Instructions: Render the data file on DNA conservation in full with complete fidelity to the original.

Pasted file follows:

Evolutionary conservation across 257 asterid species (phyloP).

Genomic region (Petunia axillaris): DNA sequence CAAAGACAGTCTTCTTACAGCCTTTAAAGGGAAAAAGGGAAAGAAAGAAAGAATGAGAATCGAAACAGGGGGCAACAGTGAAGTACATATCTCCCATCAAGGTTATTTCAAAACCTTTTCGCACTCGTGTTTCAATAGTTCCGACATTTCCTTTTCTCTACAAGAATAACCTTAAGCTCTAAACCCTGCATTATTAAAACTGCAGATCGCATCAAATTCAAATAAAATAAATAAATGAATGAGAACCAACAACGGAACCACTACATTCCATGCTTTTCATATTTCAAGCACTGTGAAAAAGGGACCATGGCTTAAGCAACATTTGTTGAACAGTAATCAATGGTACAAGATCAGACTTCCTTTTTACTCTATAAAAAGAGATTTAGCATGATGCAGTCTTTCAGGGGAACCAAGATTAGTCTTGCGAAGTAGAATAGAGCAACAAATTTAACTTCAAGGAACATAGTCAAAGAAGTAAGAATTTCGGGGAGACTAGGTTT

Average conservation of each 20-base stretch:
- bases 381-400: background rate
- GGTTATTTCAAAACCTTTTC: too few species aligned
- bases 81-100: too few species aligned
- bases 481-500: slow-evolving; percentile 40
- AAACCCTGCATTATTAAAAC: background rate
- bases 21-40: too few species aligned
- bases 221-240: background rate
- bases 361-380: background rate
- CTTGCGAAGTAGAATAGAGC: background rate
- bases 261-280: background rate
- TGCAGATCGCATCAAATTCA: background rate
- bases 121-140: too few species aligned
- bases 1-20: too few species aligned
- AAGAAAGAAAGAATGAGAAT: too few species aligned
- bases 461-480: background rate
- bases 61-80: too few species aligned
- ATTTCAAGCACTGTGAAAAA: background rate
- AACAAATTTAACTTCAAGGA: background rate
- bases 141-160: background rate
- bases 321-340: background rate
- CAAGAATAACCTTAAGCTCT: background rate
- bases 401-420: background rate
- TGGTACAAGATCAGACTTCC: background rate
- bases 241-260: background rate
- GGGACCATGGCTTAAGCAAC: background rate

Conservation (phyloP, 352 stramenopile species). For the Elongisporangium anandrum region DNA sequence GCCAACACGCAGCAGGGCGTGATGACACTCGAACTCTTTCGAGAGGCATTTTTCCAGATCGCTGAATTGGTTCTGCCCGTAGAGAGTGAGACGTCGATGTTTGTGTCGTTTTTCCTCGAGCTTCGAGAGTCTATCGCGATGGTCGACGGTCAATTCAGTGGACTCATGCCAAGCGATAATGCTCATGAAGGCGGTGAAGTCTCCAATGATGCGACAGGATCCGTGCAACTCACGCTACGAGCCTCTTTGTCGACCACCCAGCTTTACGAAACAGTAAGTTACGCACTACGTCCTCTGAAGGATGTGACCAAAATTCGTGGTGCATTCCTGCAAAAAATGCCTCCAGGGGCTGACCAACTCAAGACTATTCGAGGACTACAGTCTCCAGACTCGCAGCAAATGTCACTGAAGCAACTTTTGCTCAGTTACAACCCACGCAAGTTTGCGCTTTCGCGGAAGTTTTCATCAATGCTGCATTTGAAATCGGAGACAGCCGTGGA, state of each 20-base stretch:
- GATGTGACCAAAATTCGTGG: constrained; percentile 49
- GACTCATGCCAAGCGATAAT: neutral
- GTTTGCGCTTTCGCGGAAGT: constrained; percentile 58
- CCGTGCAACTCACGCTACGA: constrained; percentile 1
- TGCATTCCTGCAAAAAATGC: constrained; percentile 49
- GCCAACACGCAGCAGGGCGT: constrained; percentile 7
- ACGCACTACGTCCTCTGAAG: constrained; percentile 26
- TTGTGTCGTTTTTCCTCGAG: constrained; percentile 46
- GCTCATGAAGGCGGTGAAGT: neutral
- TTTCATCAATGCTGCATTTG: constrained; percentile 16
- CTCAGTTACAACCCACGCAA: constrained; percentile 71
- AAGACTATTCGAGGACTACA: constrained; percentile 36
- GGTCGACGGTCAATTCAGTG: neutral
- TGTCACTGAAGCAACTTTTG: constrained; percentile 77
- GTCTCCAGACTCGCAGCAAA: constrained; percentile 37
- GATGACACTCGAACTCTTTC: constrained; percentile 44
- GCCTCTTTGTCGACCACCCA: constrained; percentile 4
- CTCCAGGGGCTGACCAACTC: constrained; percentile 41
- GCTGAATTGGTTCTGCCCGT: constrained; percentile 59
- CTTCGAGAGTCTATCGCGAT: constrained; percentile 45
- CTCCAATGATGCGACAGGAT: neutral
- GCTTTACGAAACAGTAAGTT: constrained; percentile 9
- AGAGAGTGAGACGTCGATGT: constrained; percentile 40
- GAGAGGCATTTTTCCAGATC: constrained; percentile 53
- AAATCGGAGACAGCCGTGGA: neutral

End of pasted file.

Evolutionary conservation across 257 asterid species (phyloP).

Genomic region (Petunia axillaris): DNA sequence CAAAGACAGTCTTCTTACAGCCTTTAAAGGGAAAAAGGGAAAGAAAGAAAGAATGAGAATCGAAACAGGGGGCAACAGTGAAGTACATATCTCCCATCAAGGTTATTTCAAAACCTTTTCGCACTCGTGTTTCAATAGTTCCGACATTTCCTTTTCTCTACAAGAATAACCTTAAGCTCTAAACCCTGCATTATTAAAACTGCAGATCGCATCAAATTCAAATAAAATAAATAAATGAATGAGAACCAACAACGGAACCACTACATTCCATGCTTTTCATATTTCAAGCACTGTGAAAAAGGGACCATGGCTTAAGCAACATTTGTTGAACAGTAATCAATGGTACAAGATCAGACTTCCTTTTTACTCTATAAAAAGAGATTTAGCATGATGCAGTCTTTCAGGGGAACCAAGATTAGTCTTGCGAAGTAGAATAGAGCAACAAATTTAACTTCAAGGAACATAGTCAAAGAAGTAAGAATTTCGGGGAGACTAGGTTT

Average conservation of each 20-base stretch:
- bases 381-400: background rate
- GGTTATTTCAAAACCTTTTC: too few species aligned
- bases 81-100: too few species aligned
- bases 481-500: slow-evolving; percentile 40
- AAACCCTGCATTATTAAAAC: background rate
- bases 21-40: too few species aligned
- bases 221-240: background rate
- bases 361-380: background rate
- CTTGCGAAGTAGAATAGAGC: background rate
- bases 261-280: background rate
- TGCAGATCGCATCAAATTCA: background rate
- bases 121-140: too few species aligned
- bases 1-20: too few species aligned
- AAGAAAGAAAGAATGAGAAT: too few species aligned
- bases 461-480: background rate
- bases 61-80: too few species aligned
- ATTTCAAGCACTGTGAAAAA: background rate
- AACAAATTTAACTTCAAGGA: background rate
- bases 141-160: background rate
- bases 321-340: background rate
- CAAGAATAACCTTAAGCTCT: background rate
- bases 401-420: background rate
- TGGTACAAGATCAGACTTCC: background rate
- bases 241-260: background rate
- GGGACCATGGCTTAAGCAAC: background rate

Conservation (phyloP, 352 stramenopile species). For the Elongisporangium anandrum region DNA sequence GCCAACACGCAGCAGGGCGTGATGACACTCGAACTCTTTCGAGAGGCATTTTTCCAGATCGCTGAATTGGTTCTGCCCGTAGAGAGTGAGACGTCGATGTTTGTGTCGTTTTTCCTCGAGCTTCGAGAGTCTATCGCGATGGTCGACGGTCAATTCAGTGGACTCATGCCAAGCGATAATGCTCATGAAGGCGGTGAAGTCTCCAATGATGCGACAGGATCCGTGCAACTCACGCTACGAGCCTCTTTGTCGACCACCCAGCTTTACGAAACAGTAAGTTACGCACTACGTCCTCTGAAGGATGTGACCAAAATTCGTGGTGCATTCCTGCAAAAAATGCCTCCAGGGGCTGACCAACTCAAGACTATTCGAGGACTACAGTCTCCAGACTCGCAGCAAATGTCACTGAAGCAACTTTTGCTCAGTTACAACCCACGCAAGTTTGCGCTTTCGCGGAAGTTTTCATCAATGCTGCATTTGAAATCGGAGACAGCCGTGGA, state of each 20-base stretch:
- GATGTGACCAAAATTCGTGG: constrained; percentile 49
- GACTCATGCCAAGCGATAAT: neutral
- GTTTGCGCTTTCGCGGAAGT: constrained; percentile 58
- CCGTGCAACTCACGCTACGA: constrained; percentile 1
- TGCATTCCTGCAAAAAATGC: constrained; percentile 49
- GCCAACACGCAGCAGGGCGT: constrained; percentile 7
- ACGCACTACGTCCTCTGAAG: constrained; percentile 26
- TTGTGTCGTTTTTCCTCGAG: constrained; percentile 46
- GCTCATGAAGGCGGTGAAGT: neutral
- TTTCATCAATGCTGCATTTG: constrained; percentile 16
- CTCAGTTACAACCCACGCAA: constrained; percentile 71
- AAGACTATTCGAGGACTACA: constrained; percentile 36
- GGTCGACGGTCAATTCAGTG: neutral
- TGTCACTGAAGCAACTTTTG: constrained; percentile 77
- GTCTCCAGACTCGCAGCAAA: constrained; percentile 37
- GATGACACTCGAACTCTTTC: constrained; percentile 44
- GCCTCTTTGTCGACCACCCA: constrained; percentile 4
- CTCCAGGGGCTGACCAACTC: constrained; percentile 41
- GCTGAATTGGTTCTGCCCGT: constrained; percentile 59
- CTTCGAGAGTCTATCGCGAT: constrained; percentile 45
- CTCCAATGATGCGACAGGAT: neutral
- GCTTTACGAAACAGTAAGTT: constrained; percentile 9
- AGAGAGTGAGACGTCGATGT: constrained; percentile 40
- GAGAGGCATTTTTCCAGATC: constrained; percentile 53
- AAATCGGAGACAGCCGTGGA: neutral